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A paranoid North Carolina state trooper snuffed out the life of a deaf, mute man over what? Speeding and using sign language. WTF!

Damn.

Is there anyone, besides the majority of white, able-bodied, heterosexual, cis men and women, law enforcement will think twice about before gunning down?

Is there any situation or scenario, that requires that they kick into gear their de-escalation training — if, indeed, they’ve gone through any? Is there?

More and more, I have come to believe that there is no citizen too unsuspecting, no situation too mundane. More and more, it seems, we are growing scarily numb to the statistic of people whose lives were cut short, prematurely taken, at the gunpoint of the state.

Sadly, we must add another to this list.

State trooper Jermain Saunders shot and killed Daniel Kevin Harris, a deaf, mute resident of North Carolina, who was attempting to use sign language to communicate with the officer a few feet from his home. He was 29.

Related: If You’re Unarmed, Not Resisting, With Your Hands Up, You’ll Still Be Shot When You’re Black

Sources report that the officer killed Harris “almost immediately” after he stepped out of his vehicle. A neighbor who witnessed the incident, Mark Barringer, had this to say,

“They should’ve de-escalated and been trained to realize that this is an entirely different situation. You’re pulling someone over who is deaf, they are handicapped. To me, what happened is totally unacceptable.”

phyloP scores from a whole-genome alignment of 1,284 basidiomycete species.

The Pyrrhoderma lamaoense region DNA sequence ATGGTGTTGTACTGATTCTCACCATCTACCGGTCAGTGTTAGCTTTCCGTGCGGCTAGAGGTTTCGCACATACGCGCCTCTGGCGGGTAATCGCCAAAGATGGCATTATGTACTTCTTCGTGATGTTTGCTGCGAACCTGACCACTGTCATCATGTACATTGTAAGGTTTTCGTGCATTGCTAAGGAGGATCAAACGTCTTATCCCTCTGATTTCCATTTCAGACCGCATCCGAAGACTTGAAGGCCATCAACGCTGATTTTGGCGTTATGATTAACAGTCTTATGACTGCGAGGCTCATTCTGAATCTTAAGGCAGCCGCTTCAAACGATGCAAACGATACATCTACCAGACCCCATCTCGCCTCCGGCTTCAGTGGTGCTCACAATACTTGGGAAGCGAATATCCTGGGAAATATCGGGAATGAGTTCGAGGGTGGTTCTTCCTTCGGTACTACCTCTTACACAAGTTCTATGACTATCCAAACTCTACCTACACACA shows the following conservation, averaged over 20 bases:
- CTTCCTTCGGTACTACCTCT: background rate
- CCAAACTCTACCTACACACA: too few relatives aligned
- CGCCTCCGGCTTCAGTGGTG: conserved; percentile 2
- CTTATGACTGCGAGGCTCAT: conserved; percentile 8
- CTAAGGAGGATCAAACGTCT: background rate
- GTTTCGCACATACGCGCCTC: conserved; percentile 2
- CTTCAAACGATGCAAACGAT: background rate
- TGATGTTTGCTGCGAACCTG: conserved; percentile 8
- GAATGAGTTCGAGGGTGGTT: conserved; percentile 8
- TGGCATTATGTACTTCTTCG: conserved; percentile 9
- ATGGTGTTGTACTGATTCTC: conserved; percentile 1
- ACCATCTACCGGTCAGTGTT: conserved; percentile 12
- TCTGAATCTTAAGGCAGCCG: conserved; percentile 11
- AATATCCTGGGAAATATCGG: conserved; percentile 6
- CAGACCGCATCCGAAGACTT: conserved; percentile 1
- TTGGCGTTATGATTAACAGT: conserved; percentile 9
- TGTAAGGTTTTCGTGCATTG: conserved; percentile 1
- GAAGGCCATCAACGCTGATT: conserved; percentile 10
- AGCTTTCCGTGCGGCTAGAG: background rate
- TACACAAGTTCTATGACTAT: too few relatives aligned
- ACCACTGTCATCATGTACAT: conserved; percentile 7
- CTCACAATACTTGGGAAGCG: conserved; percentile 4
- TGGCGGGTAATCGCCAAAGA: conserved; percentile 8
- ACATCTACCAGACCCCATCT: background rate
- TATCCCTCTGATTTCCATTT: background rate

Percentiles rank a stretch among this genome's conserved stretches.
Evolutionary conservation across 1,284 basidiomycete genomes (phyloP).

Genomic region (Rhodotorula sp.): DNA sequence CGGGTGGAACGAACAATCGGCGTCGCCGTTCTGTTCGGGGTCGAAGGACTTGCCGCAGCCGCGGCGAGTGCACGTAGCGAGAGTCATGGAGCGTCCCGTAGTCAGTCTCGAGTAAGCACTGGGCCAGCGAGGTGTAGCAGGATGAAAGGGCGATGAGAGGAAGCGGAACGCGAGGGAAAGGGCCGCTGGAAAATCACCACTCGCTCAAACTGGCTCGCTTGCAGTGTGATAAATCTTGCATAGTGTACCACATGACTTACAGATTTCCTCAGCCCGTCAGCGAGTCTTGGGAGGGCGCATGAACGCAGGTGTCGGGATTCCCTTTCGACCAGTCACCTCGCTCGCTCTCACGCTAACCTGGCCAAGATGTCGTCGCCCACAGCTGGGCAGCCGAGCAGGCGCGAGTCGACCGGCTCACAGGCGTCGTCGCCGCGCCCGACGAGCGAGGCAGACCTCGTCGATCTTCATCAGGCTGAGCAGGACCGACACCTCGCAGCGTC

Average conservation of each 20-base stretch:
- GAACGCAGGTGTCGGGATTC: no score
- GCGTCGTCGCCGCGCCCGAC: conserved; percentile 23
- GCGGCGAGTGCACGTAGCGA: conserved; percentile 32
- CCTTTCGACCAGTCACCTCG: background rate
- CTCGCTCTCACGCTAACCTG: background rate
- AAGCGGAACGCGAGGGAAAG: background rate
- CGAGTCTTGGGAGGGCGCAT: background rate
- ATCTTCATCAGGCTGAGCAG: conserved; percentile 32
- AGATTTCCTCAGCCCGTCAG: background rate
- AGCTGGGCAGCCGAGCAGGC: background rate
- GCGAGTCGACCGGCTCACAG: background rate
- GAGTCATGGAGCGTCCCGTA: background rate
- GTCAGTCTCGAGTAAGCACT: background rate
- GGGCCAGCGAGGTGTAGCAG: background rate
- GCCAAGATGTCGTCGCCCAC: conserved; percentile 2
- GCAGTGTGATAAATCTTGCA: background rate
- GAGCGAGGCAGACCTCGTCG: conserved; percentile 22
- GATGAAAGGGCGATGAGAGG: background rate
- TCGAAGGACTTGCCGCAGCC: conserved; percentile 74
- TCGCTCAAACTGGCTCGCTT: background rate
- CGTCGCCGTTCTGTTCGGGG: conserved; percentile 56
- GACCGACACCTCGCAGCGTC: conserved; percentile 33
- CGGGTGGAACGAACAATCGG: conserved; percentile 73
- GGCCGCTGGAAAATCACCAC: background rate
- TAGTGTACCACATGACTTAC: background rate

He’s absolutely right. The problem, of course, is that too many police departments across this country are not convinced that there’s a serious, debilitating in-house problem. But I digress, so let’s circle back.

According to police, Saunders tried to pull Harris over for speeding. If that’s true, and if he turned on his sirens, it’s more than obvious why Harris would have appeared not to comply.

However, upon the suspect parking his car, getting out, and — after finally taking note of what was happening — raising his hands to sign; and upon seeing no visible weapon in hand or on his person, why the hell would you proceed to pull out your firearm? Why the hell would you proceed to discharge it? How the hell do you, officers of a professional police department, form your lips to justify the officer’s actions as “standard procedure”? Stop.

Another man is dead because another police officer freaked out and jumped the gun, literally, without bothering to ask questions or follow any sort of use-of-force continuum.

Another family is preparing to bury — in this case cremate — their child because fear and unwarranted frustration got the better of an officer, a person whom even a kindergartner can tell is unfit for duty and in the wrong line of work.

And all of this heartache went down over what? Speeding. And utilizing the particular mode of language you’ve been trained, since birth, to use.

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Antwan is an educator, cultural critic, actor, and writer for Wear Your Voice Mag (WYV), where he focuses on the dynamics of class, race, gender, politics, and pop culture. Prior to joining the team at WYV, he was an adjunct professor in the African American Studies Department at Valdosta State University in southern Georgia, where he taught African American Literature. He has traveled the U.S. and U.K. showcasing a fifty-five minute, one-person play titled Whitewash, which focuses on the state of black men in the post-civil rights era. Antwan received his B.A. in English and Literature from California State University, Dominguez Hills, and M.A. in African American Studies from University of California, Los Angeles. He is a Ronald E. McNair Scholar and NAACP theater nominee.

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